On being a dad

Trent Ernst, Editor

 

I never wanted to be a dad.

Kids…scared me.

Of course, girls scared me, too, so back in the day, I was pretty sure that having kids wasn’t even going to be an option.

But somewhere along the line I met a girl, and we did the whole fall in love and get married thing. And she wanted kids.

And I wasn’t sure. I wanted to do things while we were young. Travel the world, footloose and fancy free.

But we never did. The farthest we ever got was Saskatchewan, and that’s not really all that impressive in terms of globrotting. Barely qualifies as province hopping.

So, after close to ten years of waiting, we finally decided to take the plunge, the wife finally convincing me with the age old argument “even if we don’t get pregnant, it’ll be fun trying.”

Well, we tried, and succeeded, and you know what? I wouldn’t change it for the world. It was so much fun that we did it again a few years later, leaving me with a pair of daughters, which basically spells the extinction of the family name from this branch of the clan. (As my elder brother has decided, to the worlds infinite relief, not to breed.)

If you go searching online for information about father’s day, the majority of news stories are all about what to get dad for father’s day. With the one exception of the story about Westjet’s father’s day surprise, every single new story about father’s day is a variation on Buy Dad Stuff.: “10 Awesome High-Teck Father’s Day Gift Ideas for 2014” is the top hit, followed by “9 gifts under $15,” followed by “Top Ten Father’s Day Gifts that Will Make Dad Proud.”

While there are certain bits of stuff that I appreciate (more camera gear? Yes, please), I’m finding that I’m not a big fan of Random Crap. Okay, sure the idea of having a pair of cuff links that double as a WiFi hotspot is cool, but the last time I wore cuff links was… okay, so I’ve never worn cuff links. I’ve never even seen a pair of cuff links in person. I am not stylish enough to even consider this.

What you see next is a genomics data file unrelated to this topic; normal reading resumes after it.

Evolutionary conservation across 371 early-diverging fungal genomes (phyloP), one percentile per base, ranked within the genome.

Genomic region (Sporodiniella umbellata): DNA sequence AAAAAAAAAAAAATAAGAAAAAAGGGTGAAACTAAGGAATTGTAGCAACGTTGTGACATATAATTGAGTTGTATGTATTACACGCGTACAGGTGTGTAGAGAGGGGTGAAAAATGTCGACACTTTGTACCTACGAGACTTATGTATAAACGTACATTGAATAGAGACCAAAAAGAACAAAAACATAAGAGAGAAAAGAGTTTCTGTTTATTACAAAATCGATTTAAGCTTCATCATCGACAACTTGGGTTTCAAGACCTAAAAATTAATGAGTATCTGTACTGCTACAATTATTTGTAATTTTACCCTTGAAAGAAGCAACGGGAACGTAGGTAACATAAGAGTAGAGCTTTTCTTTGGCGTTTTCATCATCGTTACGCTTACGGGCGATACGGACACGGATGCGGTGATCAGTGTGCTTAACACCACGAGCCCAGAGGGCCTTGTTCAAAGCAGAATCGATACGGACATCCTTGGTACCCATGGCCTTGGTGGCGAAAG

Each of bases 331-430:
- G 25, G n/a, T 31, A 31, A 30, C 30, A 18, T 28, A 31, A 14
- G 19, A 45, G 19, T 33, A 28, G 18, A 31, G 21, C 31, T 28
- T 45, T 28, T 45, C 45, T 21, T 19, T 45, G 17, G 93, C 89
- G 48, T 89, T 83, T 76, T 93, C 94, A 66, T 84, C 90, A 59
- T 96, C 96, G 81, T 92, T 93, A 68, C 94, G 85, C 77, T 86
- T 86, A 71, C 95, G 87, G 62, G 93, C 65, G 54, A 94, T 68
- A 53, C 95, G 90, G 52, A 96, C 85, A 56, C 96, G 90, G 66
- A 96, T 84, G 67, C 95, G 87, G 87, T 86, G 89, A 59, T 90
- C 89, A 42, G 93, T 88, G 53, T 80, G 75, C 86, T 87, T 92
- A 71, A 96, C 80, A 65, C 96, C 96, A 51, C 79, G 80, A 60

I will admit to having a soft spot for the idea of the BioLite Camp Stove, another product recommended, but only because it’s a backpacking stove that will charge your electronics. I know you don’t need to bring electronics while out backpacking, but I like listening to books while I’m walking.

The other reason something like this appeals to me, though, is because I have had dreams of going on a backpacking trip with my kids ever since, well, since before I even dreamed of having kids.

I may have told this story before, but bear with me.

Shortly after getting married, the wife and I went camping in Mount Robson Provincial Park. She was young and foolish and in love with me, and I persuaded her to go for a hike on the Berg Lake trail with me.

As we walked, I watched other people heading out for overnight trips along the trail. Some were friends out for an adventure. Others were couples. But a surprising number were parents and kids.

As I watched them out hiking, I discovered I yearned for that experience, of hiking with my kids. Of discovering the beauty of creation together. Of teaching my love of the outdoors and respect for nature to my children.

With the eldest daughter turning eleven this year, it’s about time that dream becomes a reality. It’s hard to get away from the paper for any length of time, but I’m hoping that we might be able to slip away for three or four days towards the end of summer. But we’ll see.

My youngest daughter, on the other hand, has little interest in such nonesense. She’s a self professed tom boy (who likes wearing dresses), but she’s a little young to consider the idea of walking 24 km in a day as “fun.”

But I’m off my main point (quiet, you) which is this: stuff? Doesn’t really matter in the long run. Stuff is, well, stuff. It doesn’t have lasting value. And as much as I love my iPad, or my computer, or my camera, these worth of these things pale in comparision to the value of the relationship I have with my kids.

So this Father’s Day, I challenge you dads to not just sit back and let your kids get you stuff, but take the time to do. To be. To take the day as an opportunity to build and strengthen your relationship with your kids. Because of all the things you will leave behind in this world, your kids are the most important.